Jake Peavy only let up one run, a solo HR to Carlos Beltran in the 3rd inning, but when he left the mound after the 7th inning he was looking at a loss. Lance Lynn lived up to his record setting the Sox down one after the other striking out 12 batters in his 7.1 innings. Some scoring threats for the Sox would prove unproductive and frustrating as the Cardinals wound up on the plus side of a pitching duel.
White Sox (34-28): 0
Cardinals (32-31): 1
Hope would rise on a couple occasions for the Sox. In the 5th Alex Rios lead off by lining triple to left-center field. When the third out was recorded he was still standing there. Orlando Hudson chased Lance Lynn from the game with a single up the middle, only the third hit of the game yielded by Lynn. When Adam Dunn, who was a late scratch from the starting lineup due to a slightly sprained ankle, was called in to bat in the pitcher’s spot, a new hope arose. This hope was stamped out a bit more quickly than the Rios threat, as Dunn grounded into an inning ending double play.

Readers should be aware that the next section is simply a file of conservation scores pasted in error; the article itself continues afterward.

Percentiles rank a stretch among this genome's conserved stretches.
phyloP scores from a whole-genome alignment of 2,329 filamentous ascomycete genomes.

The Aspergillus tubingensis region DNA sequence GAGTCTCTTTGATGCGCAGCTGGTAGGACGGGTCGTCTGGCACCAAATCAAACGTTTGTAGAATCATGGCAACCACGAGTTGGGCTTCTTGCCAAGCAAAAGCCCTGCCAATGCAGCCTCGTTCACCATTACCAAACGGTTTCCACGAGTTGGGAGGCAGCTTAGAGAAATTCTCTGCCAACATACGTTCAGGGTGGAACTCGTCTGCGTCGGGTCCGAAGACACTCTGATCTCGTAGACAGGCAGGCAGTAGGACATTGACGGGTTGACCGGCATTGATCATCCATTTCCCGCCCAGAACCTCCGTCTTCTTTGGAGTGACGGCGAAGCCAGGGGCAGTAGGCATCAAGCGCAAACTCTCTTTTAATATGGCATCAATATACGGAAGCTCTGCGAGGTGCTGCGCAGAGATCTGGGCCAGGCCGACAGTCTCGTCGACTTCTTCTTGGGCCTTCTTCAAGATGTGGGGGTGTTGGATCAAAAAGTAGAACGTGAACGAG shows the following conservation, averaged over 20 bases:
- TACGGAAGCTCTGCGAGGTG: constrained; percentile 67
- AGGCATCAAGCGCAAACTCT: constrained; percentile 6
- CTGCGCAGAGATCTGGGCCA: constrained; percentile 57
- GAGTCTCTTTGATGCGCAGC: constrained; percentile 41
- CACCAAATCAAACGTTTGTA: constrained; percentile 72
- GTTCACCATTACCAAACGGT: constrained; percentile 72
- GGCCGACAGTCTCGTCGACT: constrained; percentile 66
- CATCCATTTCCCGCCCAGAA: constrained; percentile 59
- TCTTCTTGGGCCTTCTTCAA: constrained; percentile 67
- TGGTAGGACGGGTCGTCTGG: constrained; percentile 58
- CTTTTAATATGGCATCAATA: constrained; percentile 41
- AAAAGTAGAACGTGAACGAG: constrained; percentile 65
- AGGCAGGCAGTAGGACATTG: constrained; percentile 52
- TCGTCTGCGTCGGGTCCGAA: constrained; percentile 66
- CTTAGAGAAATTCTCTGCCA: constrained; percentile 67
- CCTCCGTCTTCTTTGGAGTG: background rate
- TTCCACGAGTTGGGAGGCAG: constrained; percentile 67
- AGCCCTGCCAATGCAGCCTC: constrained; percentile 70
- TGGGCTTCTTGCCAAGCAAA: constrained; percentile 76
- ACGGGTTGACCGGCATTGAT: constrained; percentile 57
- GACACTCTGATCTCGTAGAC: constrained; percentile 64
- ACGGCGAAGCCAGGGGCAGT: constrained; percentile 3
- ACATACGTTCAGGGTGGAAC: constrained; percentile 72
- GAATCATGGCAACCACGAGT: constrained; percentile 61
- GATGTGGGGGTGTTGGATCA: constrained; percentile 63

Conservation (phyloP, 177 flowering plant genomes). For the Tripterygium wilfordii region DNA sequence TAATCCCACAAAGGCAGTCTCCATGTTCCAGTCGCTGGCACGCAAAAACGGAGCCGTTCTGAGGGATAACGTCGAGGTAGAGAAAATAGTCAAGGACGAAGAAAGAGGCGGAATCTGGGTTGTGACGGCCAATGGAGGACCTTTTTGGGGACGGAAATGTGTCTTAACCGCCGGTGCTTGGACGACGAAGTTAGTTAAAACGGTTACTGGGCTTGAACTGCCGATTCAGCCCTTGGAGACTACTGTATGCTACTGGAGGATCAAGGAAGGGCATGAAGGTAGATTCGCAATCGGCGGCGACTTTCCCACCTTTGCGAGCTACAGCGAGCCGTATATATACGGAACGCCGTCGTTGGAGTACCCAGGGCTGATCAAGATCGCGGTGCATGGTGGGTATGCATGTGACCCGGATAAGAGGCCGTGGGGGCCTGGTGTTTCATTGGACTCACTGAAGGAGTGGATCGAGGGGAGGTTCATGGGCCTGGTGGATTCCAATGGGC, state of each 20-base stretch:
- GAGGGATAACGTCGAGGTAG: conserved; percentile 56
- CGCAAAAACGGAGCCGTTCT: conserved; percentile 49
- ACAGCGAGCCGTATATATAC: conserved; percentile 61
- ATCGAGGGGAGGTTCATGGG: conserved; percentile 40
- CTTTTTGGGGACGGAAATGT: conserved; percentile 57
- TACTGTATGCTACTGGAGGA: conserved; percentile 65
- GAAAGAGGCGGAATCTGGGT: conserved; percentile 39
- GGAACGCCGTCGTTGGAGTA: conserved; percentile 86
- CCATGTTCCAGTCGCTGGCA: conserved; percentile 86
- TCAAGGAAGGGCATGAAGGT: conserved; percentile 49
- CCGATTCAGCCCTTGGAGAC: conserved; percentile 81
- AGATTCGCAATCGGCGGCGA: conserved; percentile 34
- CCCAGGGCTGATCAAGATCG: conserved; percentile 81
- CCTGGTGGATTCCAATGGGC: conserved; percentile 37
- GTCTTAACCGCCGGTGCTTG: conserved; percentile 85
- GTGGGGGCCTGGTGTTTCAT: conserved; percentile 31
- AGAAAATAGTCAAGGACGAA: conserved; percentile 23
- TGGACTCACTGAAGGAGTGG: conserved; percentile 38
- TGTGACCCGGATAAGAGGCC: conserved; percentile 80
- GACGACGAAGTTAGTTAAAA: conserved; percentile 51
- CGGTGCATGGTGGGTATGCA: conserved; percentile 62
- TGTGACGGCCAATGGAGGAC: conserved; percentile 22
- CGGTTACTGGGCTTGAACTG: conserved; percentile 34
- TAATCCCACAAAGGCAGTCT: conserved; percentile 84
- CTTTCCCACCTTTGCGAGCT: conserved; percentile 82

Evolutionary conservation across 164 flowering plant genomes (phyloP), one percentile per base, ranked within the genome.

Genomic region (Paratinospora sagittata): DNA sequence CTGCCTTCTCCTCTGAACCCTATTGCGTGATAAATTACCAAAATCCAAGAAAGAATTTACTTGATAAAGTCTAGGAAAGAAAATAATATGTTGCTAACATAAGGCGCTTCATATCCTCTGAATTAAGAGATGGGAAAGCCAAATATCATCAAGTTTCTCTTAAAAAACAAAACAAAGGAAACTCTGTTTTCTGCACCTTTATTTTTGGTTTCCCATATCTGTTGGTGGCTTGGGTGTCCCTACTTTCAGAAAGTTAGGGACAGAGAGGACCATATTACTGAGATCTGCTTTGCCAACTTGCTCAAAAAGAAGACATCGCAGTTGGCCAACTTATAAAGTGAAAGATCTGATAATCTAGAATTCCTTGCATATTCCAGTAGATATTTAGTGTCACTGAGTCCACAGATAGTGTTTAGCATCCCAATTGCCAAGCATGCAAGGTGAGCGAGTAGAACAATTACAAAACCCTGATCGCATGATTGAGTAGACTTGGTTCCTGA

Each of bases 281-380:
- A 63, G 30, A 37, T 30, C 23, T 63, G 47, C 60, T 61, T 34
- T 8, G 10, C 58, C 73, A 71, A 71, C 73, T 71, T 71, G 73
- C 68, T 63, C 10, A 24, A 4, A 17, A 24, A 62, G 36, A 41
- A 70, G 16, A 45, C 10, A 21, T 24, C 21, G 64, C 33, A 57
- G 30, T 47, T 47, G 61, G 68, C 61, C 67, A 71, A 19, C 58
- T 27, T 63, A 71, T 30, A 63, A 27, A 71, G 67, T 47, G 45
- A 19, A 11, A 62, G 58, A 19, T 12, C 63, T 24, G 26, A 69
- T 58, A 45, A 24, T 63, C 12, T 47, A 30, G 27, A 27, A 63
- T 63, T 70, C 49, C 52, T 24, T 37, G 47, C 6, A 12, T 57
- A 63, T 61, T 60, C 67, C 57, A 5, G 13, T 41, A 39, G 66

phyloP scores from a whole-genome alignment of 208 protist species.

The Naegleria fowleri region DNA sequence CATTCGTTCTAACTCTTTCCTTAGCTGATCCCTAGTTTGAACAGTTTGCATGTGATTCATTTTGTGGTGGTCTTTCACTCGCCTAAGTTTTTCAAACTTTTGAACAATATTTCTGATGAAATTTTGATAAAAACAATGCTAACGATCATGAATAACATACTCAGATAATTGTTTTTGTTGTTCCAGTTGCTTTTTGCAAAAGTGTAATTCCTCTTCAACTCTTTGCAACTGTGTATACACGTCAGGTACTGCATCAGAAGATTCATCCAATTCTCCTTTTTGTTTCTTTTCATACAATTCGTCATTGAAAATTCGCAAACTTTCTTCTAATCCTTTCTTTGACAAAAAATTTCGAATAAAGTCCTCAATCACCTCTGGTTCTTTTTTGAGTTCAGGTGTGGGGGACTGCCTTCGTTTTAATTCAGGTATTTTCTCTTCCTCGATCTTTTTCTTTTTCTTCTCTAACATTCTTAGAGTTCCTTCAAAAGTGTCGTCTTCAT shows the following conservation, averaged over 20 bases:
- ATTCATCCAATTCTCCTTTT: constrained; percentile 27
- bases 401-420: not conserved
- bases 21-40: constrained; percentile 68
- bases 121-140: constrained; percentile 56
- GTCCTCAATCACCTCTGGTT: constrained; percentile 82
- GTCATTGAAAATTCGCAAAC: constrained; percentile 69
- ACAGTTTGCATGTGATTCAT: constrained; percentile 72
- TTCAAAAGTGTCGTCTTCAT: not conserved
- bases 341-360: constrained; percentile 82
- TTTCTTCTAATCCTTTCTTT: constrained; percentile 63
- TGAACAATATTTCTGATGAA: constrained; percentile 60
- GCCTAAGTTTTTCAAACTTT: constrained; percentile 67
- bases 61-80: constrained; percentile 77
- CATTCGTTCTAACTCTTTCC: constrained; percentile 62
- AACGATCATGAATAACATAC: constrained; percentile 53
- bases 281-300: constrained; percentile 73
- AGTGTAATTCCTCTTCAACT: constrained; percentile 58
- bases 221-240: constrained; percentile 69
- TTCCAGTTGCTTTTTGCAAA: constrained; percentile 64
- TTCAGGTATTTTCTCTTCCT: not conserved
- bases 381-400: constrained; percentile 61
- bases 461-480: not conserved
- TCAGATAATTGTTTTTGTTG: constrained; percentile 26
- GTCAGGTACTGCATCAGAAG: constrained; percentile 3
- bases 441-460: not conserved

A final threat arose in the 9th, courtesy of Alejandro De Aza, the pitcher’s mound, and Rafael Furcal. De Aza lined a ball back towards the mound and it took a carom that made it difficult for Furcal to play, allowing Alejandro first base. Gordon Beckham was then called upon to lay down the sacrifice bunt. The same Gordon Beckham who has been swinging the bat quite well for a good bit now. He laid down a “successful” one, and De Aza was able to move into second. Viciedo ripped a ball up the middle to follow which was smothered by Furcal. He was unable to make a play at first but he kept the tying run at third. A double play would again bring the threat to a screeching halt, and with it, the game.
Plus: Jake Peavy was solid in his 7 innings of work. He struck out 6 and allowed only 4 hits, unfortunately one of them left the ballpark. That’s the second time Jake’s given up just a single run to earn the loss.
Minus: Sacrifice bunting a runner from first to second lowers run expectancy. If you are playing for just a single run, it still lowers run expectancy. In order for the sacrifice bunt of a runner from first to second to be a play that moves your team in the right direction that batter has to be a below .200 hitter. Gordon Beckham is not that, even if his average does show something only a couple notches above that. It frustrates me to see an out get handed over like that. In the 9th inning, there are 3 of them left in the game, and one was simply given up, without threat, without argument.